Los Angeles—The Brooklyn Nets have reached a deal to trade Kyrie Irving to the Dallas Mavericks days after the controversial star guard requested a trade, US media reported Sunday.
The Athletic reported that the Nets will get Spencer Dinwiddie, Dorian Finney-Smith and multiple draft picks in the exchange.
Irving had been linked to several clubs, including the Phoenix Suns, Los Angeles Lakers and Los Angeles Clippers, after the bombshell announcement of his request to be traded before the February 9 trade deadline.
Irving reportedly asked for a move after failing to agree to a contract extension. The Nets had opted not to offer him a fully guaranteed maximum contract before the season and The Athletic reported that the Nets had offered him a contract with “guarantee stipulations” that was “not well received.”
ESPN reported that talks between the Nets and Mavs “accelerated” on Sunday.
The trade would bring Dinwiddie back to Brooklyn, where he played for five seasons before a knee ligament injury early in the 2020-21 campaign.
Irving, who won an NBA championship with the Cleveland Cavaliers in 2016, is averaging more than 27 points, five rebounds and seven assists per game this season, carrying the load offensively for Brooklyn since a knee injury sidelined Kevin Durant.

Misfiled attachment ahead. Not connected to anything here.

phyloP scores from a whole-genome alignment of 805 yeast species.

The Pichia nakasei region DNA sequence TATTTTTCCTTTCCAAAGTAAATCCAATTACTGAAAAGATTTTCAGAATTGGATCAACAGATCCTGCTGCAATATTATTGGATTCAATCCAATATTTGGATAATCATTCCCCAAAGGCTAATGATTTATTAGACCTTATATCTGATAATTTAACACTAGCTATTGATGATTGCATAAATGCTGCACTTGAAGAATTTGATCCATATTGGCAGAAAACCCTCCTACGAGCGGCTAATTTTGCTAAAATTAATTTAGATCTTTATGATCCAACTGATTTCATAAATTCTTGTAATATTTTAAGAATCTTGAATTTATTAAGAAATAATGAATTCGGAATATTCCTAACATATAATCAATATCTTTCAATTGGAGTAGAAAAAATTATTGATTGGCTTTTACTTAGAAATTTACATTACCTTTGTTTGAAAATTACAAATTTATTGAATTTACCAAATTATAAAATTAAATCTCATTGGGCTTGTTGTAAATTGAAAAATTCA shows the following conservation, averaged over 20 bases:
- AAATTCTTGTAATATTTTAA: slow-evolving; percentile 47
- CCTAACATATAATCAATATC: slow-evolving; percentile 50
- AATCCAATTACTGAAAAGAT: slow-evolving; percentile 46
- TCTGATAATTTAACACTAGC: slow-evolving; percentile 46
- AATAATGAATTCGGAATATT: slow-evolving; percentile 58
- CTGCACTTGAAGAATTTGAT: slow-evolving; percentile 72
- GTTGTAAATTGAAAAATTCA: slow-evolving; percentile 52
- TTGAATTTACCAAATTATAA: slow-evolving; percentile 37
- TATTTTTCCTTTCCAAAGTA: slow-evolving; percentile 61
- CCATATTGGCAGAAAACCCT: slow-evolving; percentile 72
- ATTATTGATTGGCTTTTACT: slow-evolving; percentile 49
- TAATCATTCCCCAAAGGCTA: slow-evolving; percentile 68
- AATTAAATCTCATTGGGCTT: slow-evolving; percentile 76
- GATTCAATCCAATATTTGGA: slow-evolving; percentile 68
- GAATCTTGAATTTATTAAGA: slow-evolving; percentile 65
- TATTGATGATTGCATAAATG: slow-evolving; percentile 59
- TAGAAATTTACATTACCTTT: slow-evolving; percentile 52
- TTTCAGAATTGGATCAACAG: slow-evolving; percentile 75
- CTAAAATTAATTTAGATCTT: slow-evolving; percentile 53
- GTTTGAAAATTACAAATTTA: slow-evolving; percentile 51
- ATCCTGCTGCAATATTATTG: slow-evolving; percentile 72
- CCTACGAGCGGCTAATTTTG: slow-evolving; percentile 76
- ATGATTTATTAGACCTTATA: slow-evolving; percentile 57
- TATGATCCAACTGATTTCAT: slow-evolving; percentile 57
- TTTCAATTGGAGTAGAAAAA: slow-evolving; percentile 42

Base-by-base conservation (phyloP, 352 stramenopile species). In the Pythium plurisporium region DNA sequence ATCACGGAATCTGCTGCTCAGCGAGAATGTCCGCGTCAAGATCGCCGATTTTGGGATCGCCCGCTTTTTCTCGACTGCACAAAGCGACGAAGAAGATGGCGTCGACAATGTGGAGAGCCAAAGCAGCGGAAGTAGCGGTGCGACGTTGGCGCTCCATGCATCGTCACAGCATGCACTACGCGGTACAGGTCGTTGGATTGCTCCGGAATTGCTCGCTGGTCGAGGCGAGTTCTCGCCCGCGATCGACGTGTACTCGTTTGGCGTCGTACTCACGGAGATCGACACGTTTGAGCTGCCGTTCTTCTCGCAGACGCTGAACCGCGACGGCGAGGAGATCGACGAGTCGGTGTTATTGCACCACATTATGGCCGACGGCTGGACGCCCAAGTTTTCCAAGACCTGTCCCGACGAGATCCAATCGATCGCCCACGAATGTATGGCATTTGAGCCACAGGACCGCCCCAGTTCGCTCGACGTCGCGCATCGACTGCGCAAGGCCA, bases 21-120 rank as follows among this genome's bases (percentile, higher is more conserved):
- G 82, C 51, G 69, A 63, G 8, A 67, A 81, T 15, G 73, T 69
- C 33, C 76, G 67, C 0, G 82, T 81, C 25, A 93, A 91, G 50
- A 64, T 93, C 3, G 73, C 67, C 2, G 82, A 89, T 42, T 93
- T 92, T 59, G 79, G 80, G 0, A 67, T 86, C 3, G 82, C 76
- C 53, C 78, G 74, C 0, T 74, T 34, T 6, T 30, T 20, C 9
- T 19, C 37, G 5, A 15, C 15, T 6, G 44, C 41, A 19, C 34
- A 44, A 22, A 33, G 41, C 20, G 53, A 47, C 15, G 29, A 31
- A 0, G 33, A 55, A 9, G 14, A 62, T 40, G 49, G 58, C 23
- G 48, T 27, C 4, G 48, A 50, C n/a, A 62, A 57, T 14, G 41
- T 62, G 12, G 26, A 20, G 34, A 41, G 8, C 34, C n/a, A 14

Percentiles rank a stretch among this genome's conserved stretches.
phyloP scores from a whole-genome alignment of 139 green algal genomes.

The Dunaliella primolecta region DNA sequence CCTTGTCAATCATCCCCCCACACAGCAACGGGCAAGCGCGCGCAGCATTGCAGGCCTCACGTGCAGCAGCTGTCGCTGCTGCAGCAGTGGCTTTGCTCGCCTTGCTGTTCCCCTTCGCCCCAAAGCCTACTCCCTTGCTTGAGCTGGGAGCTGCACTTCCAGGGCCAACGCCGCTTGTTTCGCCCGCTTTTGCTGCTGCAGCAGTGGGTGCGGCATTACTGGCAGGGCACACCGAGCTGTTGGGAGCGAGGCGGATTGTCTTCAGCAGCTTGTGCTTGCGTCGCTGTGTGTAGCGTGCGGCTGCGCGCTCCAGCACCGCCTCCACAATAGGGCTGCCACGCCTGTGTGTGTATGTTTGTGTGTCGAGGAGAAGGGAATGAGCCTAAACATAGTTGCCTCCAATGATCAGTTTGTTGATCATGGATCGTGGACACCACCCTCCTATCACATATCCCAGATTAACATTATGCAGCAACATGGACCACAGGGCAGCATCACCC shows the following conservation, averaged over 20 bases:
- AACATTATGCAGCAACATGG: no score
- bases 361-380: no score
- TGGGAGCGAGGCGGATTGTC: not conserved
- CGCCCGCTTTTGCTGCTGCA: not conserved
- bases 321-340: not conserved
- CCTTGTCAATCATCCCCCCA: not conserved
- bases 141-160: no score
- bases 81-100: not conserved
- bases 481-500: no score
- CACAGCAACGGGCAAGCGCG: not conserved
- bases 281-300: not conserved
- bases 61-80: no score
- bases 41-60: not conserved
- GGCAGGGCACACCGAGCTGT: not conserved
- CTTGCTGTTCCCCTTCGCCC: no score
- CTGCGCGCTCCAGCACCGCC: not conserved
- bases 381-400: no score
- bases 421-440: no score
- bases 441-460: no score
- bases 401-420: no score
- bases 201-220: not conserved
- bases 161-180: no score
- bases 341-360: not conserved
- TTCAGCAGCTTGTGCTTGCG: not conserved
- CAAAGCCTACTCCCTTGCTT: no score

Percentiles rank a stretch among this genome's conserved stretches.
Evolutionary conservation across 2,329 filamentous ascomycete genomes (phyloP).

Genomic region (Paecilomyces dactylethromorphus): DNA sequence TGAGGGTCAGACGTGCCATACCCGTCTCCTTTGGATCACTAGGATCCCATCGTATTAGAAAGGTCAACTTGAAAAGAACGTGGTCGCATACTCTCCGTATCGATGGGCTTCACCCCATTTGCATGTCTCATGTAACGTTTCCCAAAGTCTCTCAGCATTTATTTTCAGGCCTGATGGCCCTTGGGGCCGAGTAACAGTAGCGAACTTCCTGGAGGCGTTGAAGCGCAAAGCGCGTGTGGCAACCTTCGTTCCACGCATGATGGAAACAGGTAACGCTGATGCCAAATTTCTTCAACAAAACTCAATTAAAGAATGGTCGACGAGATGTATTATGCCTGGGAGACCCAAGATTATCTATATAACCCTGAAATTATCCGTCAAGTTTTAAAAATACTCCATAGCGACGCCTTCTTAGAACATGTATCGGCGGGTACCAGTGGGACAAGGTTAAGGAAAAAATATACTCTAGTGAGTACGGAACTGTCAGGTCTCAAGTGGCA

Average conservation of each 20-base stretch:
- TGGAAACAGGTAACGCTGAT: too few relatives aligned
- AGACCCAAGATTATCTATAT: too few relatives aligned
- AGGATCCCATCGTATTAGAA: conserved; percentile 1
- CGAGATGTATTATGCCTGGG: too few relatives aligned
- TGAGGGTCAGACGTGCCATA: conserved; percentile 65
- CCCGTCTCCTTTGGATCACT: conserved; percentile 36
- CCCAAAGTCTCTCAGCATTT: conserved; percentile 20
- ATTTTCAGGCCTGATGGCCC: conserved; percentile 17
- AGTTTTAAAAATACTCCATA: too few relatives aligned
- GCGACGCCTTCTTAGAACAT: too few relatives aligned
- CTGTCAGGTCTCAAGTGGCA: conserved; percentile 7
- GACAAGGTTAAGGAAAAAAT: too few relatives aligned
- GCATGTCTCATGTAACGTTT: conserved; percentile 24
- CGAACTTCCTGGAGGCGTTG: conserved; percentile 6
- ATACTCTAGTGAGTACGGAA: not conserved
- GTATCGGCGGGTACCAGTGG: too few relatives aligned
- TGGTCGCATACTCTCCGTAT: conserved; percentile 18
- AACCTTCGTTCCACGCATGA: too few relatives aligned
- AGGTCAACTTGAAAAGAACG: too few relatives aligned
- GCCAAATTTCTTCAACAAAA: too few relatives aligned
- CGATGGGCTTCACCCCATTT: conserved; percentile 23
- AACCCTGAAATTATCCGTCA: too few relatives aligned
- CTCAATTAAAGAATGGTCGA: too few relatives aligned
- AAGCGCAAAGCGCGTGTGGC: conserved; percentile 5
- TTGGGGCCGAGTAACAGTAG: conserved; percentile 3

Irving’s four seasons in Brooklyn have included controversy. He missed dozens of games last season due to his refusal to be vaccinated for Covid-19.
This season he was suspended for eight games after a social media post referencing a film that contained anti-Semitic themes and initially refusing to apologize.
In all, Irving has played less than 150 games over the last four seasons.
However, there is no doubt his skills could complement those of Dallas star Luka Doncic, who is averaging 33.4 points per game but is putting in massive minutes as he carries the offensive weight for the team.
At 28-26 the Mavericks are sixth in the Western Conference standings after a loss to the Golden State Warriors on Saturday, which Doncic missed because of a bruised heel. AFP